In China, at least this systematic tracking was not attempted, and not seen as necessary, in part because state funds were supplied in a more steady fashion.  The government usually ran salt and iron monopolies staffed by trained civil servants or eunuchs.  A fluid merchant class did not exist, and it was apparently in no one's interest for such a group to exist. Furthermore, Chinese governments did not tax on import-export trade, but rather took a token level of tribute from foreign traders, and taxed locals on inventory rather than productivity.  As a side note, Levenson says that Chinese landowners did not involve themselves in the marketplace, and thus (I suppose) agricultural surplus remained unavailable to industry.

In Europe, by contrast, merchants lent capital to states so that states could  buy civil servants and soldiers.  The best borrowers could fight for more land, and could collect more taxes.  The trick, of course, was to pay less for the soldiers and civil servants than was gathered back in taxes. Dutch shipping technology and money management tools made it possible to add greatly to the number of ultimate lenders and ultimate buyers in this arena.  States gained greatly in power, but they also submitted themselves to the power and productivity of their subjects in ways they had never done so before.

One final "group-choice" matter of significance is the Protestant Reformation, which broke up old loyalties and landscapes in Europe. Most importantly, it hallowed the notion of work and productivity, which is now so much a Western institution that is it difficult to grasp how little efficiency and productivity has ever been a goal of any other empire at any other time. Did China have anything like a religious revival, or establish a reverence for efficiency?  China did undergo a massive religious and political revival, but a good deal later, in the nineteenth century (The Taiping Rebellion). On the whole, and to a significant degree, Confucian principles were revered. In such a system, fulfilling one's place in a hierarchy mattered a great deal more than demonstrating one's ability.  During the period in question, when Europeans were creating "inhuman" hierarchies, rationalizing of some shipping and some production processes, China, and all of Asia, was not.

Each of these group choices seem significant and unique. While short-term business contracts existed everywhere, and for every purpose, the joint-stock company was new.  Leveraging wealth out of different sectors of the economy -- out of trade and agriculture and into industry -- via risk sharing ventures, is truly revolutionary. Smaller-sized states becoming dependent on their subjects for financing is also an important reversal.  No state can entirely squash the impulse of a supporting class or interest-group, and if a class or interest-group is sufficiently bothered, it can leave, or rebel.  Touching on dissent, and on individualism, in China, for cultural reasons, leaving one's place was not a comfortable option. One's identity was linked to a village, a set of family graves, a place in the Confucian hierarchy.   I am not sure to what degree Europeans separated personal identity from group identity, and when, but that is the subject ranging far beyond the scope of this  paper.

Finally, significant cumulative changes in Europe include the rise in population after the Plague, the accumulation of capital through trade, the need of some areas for bulk goods in daily living and technological improvements in "guns and sails."  I'm not sure how to verify this statement, but I have never forgotten a remark that my Chinese history professor made: "China stopped being able to feed its population around 1750."  At the time, I was struck by thought of two hundred and thirty years of hunger and misery for Chinese peasants.  Also, I had supposed (if indeed I had thought anything about it) that overcrowding was a modern Chinese phenomenon.  If Prof. Lee is correct, however, then China in the early phases of European expansion was not overcrowded, could indeed feed itself, and was not seeking bulk goods outside of its borders. As we know from the voyages of Zheng Ho, China did not lack ideas or abilities to implement sailing technologies; it simply lacked the impetus.  China likewise did not invest heavily in guns, although the reasons (to me) are less clear.  China did have many internal conflicts, and did repel invaders.  I would argue that separately these incremental changes might not have been sufficient and significant in creating a dominant Europe. If I had to isolate one more powerful cause, it might be the rise in population accompanied by the rise in available capital. Need and the ability to seek for solutions with funds is probably more significant than need alone, or availability of technology alone.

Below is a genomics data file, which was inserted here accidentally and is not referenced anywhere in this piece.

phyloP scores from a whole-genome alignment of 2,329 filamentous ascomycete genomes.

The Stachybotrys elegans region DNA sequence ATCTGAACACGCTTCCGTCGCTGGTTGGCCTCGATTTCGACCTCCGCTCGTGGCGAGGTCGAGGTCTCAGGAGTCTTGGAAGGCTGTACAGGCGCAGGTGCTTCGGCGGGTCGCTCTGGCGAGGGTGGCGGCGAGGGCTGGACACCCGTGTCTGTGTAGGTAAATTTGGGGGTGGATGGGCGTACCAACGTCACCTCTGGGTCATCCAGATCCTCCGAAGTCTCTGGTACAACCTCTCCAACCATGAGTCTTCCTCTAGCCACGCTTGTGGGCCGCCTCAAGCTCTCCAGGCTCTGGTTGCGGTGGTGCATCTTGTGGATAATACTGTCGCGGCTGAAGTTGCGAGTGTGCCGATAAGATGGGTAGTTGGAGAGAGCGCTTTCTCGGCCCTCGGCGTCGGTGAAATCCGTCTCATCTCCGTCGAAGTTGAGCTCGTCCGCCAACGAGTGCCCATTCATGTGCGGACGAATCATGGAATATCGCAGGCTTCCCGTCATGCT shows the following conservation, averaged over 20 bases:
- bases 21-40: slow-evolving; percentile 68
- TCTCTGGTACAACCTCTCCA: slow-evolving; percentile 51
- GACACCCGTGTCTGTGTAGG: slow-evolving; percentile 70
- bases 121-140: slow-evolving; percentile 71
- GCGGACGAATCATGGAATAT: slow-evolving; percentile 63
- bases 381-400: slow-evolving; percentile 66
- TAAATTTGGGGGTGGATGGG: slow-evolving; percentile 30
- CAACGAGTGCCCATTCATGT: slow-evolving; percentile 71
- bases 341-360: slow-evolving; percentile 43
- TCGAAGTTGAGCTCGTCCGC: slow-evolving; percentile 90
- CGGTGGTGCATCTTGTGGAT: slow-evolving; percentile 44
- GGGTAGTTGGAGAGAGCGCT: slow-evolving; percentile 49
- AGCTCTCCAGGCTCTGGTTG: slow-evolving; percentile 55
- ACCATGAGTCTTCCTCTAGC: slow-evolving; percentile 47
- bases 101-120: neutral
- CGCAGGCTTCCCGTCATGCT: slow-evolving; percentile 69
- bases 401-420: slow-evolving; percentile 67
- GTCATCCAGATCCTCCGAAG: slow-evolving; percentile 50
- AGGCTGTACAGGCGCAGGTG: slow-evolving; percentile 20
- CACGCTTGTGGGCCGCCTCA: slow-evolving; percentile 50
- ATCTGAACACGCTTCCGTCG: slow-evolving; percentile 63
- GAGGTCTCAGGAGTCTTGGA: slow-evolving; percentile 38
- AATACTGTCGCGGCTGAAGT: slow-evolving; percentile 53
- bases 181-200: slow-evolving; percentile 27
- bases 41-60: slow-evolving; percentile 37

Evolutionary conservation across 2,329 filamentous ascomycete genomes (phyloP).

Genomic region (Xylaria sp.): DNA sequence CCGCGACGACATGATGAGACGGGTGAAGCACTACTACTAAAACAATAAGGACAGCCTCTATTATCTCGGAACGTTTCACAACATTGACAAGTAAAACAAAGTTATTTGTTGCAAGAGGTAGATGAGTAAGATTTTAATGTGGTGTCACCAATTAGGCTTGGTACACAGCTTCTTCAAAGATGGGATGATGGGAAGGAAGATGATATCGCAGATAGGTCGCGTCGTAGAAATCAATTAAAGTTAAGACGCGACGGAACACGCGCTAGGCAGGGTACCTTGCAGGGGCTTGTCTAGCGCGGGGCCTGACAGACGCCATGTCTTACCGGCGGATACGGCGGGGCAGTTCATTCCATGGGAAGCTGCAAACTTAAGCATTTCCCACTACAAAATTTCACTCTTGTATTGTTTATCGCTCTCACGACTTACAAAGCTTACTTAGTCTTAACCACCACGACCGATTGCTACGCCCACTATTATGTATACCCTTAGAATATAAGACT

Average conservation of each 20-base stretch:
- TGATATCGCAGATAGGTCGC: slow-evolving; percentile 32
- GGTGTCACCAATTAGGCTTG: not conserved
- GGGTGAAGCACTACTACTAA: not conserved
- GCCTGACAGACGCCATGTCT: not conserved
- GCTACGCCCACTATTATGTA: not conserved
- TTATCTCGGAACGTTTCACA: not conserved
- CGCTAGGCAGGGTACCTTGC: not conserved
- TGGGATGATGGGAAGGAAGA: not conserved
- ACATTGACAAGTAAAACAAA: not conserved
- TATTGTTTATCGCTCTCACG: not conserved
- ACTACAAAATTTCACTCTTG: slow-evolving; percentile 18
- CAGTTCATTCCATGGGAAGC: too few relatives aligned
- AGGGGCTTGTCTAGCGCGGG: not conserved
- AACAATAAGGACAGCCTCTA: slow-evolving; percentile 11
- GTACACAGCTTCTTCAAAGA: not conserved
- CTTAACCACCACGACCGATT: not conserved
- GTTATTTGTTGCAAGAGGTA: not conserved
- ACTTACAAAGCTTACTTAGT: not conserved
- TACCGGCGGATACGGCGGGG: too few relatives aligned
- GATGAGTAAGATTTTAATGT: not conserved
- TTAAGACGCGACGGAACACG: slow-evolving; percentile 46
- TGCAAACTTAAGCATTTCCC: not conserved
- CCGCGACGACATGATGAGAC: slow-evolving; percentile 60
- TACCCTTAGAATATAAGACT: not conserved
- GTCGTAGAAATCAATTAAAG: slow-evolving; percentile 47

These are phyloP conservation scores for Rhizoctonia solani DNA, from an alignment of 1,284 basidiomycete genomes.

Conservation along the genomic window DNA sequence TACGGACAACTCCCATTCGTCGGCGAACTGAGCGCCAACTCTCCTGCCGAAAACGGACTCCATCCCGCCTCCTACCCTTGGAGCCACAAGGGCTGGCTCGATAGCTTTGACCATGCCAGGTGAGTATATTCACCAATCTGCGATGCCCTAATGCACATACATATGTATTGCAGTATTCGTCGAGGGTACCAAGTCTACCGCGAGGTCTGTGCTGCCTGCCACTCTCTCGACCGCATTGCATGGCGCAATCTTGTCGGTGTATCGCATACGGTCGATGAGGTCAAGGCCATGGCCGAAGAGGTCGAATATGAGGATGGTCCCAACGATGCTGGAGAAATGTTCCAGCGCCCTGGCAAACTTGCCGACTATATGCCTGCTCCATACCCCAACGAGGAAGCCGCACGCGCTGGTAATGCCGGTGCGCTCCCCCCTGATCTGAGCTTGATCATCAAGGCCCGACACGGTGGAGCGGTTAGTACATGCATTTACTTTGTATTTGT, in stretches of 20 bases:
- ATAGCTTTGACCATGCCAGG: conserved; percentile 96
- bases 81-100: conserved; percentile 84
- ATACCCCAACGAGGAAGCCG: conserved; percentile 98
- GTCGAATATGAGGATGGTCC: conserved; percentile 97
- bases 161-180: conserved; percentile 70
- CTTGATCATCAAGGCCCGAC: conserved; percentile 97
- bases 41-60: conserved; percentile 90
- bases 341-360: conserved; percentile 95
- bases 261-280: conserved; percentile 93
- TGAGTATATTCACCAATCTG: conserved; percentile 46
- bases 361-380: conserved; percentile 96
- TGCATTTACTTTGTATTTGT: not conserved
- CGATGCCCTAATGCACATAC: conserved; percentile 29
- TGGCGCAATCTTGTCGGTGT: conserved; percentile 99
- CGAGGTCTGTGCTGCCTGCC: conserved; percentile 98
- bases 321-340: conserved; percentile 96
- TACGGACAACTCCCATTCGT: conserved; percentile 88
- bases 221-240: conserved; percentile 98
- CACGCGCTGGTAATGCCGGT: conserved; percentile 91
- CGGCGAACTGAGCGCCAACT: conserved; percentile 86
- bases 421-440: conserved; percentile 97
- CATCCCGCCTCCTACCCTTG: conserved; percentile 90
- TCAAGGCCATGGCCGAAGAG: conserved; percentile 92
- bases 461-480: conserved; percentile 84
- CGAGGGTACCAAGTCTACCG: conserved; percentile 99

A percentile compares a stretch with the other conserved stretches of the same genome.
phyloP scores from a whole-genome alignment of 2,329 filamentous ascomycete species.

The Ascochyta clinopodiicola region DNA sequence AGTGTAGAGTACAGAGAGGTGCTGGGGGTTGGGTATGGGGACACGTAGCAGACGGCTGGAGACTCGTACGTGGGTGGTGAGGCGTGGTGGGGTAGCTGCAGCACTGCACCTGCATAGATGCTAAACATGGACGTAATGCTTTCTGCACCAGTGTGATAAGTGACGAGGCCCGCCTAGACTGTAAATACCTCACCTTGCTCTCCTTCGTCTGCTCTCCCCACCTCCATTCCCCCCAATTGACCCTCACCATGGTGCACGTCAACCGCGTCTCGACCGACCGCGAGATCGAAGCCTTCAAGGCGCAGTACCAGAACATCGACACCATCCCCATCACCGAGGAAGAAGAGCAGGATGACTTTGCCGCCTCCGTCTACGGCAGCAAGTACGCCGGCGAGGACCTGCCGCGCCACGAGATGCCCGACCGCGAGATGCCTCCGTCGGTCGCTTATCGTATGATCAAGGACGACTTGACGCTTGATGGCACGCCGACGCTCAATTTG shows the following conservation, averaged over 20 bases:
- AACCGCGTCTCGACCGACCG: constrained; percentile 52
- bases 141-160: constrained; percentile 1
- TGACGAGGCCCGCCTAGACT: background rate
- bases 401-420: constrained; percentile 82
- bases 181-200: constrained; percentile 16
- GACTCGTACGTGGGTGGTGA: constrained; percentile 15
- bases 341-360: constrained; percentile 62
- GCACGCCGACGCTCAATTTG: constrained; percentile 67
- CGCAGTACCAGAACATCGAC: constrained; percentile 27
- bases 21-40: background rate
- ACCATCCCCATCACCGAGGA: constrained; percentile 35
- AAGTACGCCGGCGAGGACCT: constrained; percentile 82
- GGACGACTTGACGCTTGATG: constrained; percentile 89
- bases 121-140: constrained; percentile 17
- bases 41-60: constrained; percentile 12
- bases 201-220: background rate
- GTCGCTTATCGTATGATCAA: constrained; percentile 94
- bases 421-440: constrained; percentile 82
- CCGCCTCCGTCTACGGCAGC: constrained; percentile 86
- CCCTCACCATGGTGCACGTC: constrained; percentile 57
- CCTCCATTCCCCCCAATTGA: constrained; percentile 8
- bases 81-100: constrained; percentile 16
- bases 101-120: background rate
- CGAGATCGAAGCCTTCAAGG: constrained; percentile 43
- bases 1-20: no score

Having considered these three categories of volition and sources of social change separately, let me now bring together all of the significant factors for European dominance.  Within external factors, I had selected the Black Plague as significant, because it rapidly and definitely made a space for to a significant re-ordering of European society. Also of importance was the question of proximity, of exposure to and curiosity about other cultures.  Asians who traded around the Indian Ocean did have such exposure, but the real powerhouse, China, did not.  Among "group volition" choices were also some powerfully distinguishing features.  The joint-stock company, with its ability to leverage wealth out of different sectors of the economy seemed truly new.  Equally important was the reversal of client-patron positions in government.  European states, while tending toward absolutism, became, paradoxically, far more bound to the interests and well-being of their clients, than less efficient empires ever were.  Also, as difficult as it is to define or account for, European individualism is also of importance.  Finally, I suggested that only one or two incremental changes might not have been sufficient and significant in creating a dominant Europe, but that the rise in a hungry population accompanied by the rise in available capital made for a culture outwardly bound on conquest, and not mired in self-consuming misery.  Unlike the writer I enjoyed most, Wallerstein, I have not created a unified model that accounts for change, or predicts change.  Whether or not these truly were the significant factors in European domination I cannot say without more experience in weighing sufficiency and significance. This model of analysis does, at least, allow for the historian's biases to be considered side-by-side. I hope to continue testing it with other questions about social change.


1.  William D. Phillips, The Medieval Origins of European Expansion,  The James Ford Bell Lectures, no. 33. (The Associates of the James Ford Bell Library: University of Michigan, 1996). 26. (back)

2. Contemporary examples abound. The film Searching for Roger highlighted the comically-awful plight of laid-off steel workers in Flint Michigan who could not adjust to the pace of working at McDonald's.(back)

3. Jonathan Swift, Gulliver's Travels, 2nd ed, Ed. Robert A Greenberg. (New York:  W.W. Norton & Company, 1970) 211. (back)

4. Ed. Joseph R. Levenson,  European Expansion and the Counter-Example of Asia, 1300-1600. Robert R. Reynolds, Europe Emerges:  Transition toward an Industrial World-wide Society, 600-1750.  (Madison:  The University of Wisconsin Press, 1961) 414-19.  The Global History Series, Gen. Ed. Leften Stavrianos.  (Englewood Cliffs, NJ.:  Prentice Hall, 1967). 136.  (back)